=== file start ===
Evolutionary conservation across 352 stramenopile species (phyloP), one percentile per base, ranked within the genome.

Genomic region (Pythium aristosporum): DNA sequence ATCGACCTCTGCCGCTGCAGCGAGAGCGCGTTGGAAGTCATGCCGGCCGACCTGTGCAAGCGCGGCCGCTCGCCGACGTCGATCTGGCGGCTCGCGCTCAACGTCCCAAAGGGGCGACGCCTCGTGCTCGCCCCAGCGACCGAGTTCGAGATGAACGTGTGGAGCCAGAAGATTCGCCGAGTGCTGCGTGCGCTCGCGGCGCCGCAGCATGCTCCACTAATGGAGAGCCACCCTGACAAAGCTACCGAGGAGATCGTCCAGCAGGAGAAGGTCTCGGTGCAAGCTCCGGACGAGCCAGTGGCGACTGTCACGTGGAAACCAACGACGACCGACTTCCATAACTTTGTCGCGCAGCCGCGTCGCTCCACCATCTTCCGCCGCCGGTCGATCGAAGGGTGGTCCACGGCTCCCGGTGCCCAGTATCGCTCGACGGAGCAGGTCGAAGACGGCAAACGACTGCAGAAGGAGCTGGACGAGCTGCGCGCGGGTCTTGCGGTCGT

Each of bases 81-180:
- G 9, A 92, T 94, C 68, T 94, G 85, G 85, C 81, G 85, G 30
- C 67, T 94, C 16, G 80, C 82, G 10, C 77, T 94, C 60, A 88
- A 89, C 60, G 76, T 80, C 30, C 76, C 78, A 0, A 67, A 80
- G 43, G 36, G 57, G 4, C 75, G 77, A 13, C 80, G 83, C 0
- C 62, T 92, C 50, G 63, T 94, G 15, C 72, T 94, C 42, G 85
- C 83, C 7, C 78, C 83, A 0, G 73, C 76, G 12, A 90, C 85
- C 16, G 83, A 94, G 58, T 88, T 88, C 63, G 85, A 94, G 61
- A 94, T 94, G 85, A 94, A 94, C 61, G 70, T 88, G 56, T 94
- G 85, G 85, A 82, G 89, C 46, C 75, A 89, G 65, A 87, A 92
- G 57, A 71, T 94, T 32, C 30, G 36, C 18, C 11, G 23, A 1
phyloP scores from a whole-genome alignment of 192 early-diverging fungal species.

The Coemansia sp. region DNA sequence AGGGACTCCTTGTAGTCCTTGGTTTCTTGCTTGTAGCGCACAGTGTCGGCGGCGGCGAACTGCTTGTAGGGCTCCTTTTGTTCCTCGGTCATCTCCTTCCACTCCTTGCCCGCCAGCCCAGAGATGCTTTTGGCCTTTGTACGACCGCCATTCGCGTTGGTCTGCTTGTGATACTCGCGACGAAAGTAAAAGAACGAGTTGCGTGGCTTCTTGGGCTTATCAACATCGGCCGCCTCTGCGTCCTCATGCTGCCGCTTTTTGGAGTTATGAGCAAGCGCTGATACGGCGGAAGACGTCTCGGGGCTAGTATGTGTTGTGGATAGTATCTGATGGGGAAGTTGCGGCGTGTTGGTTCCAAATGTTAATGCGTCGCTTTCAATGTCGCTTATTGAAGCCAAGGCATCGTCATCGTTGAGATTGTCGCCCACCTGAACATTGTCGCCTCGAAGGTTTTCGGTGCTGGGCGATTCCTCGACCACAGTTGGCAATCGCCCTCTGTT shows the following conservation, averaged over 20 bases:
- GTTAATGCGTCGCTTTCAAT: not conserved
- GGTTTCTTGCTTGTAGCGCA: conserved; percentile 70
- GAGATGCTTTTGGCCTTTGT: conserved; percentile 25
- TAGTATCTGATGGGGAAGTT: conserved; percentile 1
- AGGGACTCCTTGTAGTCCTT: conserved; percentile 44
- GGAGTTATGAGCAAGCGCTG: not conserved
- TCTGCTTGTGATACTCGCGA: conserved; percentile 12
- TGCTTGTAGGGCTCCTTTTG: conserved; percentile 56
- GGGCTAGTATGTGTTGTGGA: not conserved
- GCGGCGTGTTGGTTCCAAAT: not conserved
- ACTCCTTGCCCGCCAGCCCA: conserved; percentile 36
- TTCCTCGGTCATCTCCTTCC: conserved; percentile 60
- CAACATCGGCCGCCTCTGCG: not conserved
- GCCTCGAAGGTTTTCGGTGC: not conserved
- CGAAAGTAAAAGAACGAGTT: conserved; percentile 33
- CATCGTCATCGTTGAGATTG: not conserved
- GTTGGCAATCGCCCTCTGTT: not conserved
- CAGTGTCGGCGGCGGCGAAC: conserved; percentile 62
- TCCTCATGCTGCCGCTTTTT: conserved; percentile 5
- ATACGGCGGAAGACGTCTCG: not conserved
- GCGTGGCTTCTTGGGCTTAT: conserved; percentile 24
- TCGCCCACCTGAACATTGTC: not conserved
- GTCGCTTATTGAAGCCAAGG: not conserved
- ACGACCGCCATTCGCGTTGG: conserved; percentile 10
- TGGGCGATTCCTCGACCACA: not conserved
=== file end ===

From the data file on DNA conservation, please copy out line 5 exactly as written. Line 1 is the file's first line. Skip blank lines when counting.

- C 67, T 94, C 16, G 80, C 82, G 10, C 77, T 94, C 60, A 88